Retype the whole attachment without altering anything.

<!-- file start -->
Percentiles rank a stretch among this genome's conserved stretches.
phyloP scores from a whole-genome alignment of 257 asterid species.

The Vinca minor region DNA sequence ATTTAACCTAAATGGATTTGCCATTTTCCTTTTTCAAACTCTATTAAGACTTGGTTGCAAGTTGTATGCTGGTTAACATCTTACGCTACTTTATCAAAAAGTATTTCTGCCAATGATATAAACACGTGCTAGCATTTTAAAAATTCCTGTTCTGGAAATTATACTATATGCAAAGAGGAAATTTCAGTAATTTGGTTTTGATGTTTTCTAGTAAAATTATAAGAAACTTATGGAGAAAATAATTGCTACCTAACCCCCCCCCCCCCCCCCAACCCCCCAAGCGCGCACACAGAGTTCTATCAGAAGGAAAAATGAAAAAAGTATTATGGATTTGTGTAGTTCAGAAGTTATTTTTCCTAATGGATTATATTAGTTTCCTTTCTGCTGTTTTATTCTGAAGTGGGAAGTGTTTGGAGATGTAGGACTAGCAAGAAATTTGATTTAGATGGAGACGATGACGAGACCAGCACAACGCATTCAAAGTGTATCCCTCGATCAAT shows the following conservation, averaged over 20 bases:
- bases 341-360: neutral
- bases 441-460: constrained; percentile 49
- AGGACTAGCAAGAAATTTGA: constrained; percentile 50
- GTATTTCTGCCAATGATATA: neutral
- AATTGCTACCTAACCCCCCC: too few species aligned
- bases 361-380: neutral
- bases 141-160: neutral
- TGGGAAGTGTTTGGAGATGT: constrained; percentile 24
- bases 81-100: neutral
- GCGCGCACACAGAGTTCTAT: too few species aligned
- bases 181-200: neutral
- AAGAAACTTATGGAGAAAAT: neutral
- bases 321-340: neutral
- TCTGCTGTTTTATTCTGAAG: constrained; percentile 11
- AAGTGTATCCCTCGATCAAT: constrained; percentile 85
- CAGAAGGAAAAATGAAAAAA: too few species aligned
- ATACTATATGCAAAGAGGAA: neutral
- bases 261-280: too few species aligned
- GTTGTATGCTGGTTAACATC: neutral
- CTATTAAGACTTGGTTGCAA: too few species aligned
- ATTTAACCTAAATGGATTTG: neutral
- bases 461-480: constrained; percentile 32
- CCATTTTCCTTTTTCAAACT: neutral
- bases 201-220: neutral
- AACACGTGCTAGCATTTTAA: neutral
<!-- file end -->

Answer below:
Percentiles rank a stretch among this genome's conserved stretches.
phyloP scores from a whole-genome alignment of 257 asterid species.

The Vinca minor region DNA sequence ATTTAACCTAAATGGATTTGCCATTTTCCTTTTTCAAACTCTATTAAGACTTGGTTGCAAGTTGTATGCTGGTTAACATCTTACGCTACTTTATCAAAAAGTATTTCTGCCAATGATATAAACACGTGCTAGCATTTTAAAAATTCCTGTTCTGGAAATTATACTATATGCAAAGAGGAAATTTCAGTAATTTGGTTTTGATGTTTTCTAGTAAAATTATAAGAAACTTATGGAGAAAATAATTGCTACCTAACCCCCCCCCCCCCCCCCAACCCCCCAAGCGCGCACACAGAGTTCTATCAGAAGGAAAAATGAAAAAAGTATTATGGATTTGTGTAGTTCAGAAGTTATTTTTCCTAATGGATTATATTAGTTTCCTTTCTGCTGTTTTATTCTGAAGTGGGAAGTGTTTGGAGATGTAGGACTAGCAAGAAATTTGATTTAGATGGAGACGATGACGAGACCAGCACAACGCATTCAAAGTGTATCCCTCGATCAAT shows the following conservation, averaged over 20 bases:
- bases 341-360: neutral
- bases 441-460: constrained; percentile 49
- AGGACTAGCAAGAAATTTGA: constrained; percentile 50
- GTATTTCTGCCAATGATATA: neutral
- AATTGCTACCTAACCCCCCC: too few species aligned
- bases 361-380: neutral
- bases 141-160: neutral
- TGGGAAGTGTTTGGAGATGT: constrained; percentile 24
- bases 81-100: neutral
- GCGCGCACACAGAGTTCTAT: too few species aligned
- bases 181-200: neutral
- AAGAAACTTATGGAGAAAAT: neutral
- bases 321-340: neutral
- TCTGCTGTTTTATTCTGAAG: constrained; percentile 11
- AAGTGTATCCCTCGATCAAT: constrained; percentile 85
- CAGAAGGAAAAATGAAAAAA: too few species aligned
- ATACTATATGCAAAGAGGAA: neutral
- bases 261-280: too few species aligned
- GTTGTATGCTGGTTAACATC: neutral
- CTATTAAGACTTGGTTGCAA: too few species aligned
- ATTTAACCTAAATGGATTTG: neutral
- bases 461-480: constrained; percentile 32
- CCATTTTCCTTTTTCAAACT: neutral
- bases 201-220: neutral
- AACACGTGCTAGCATTTTAA: neutral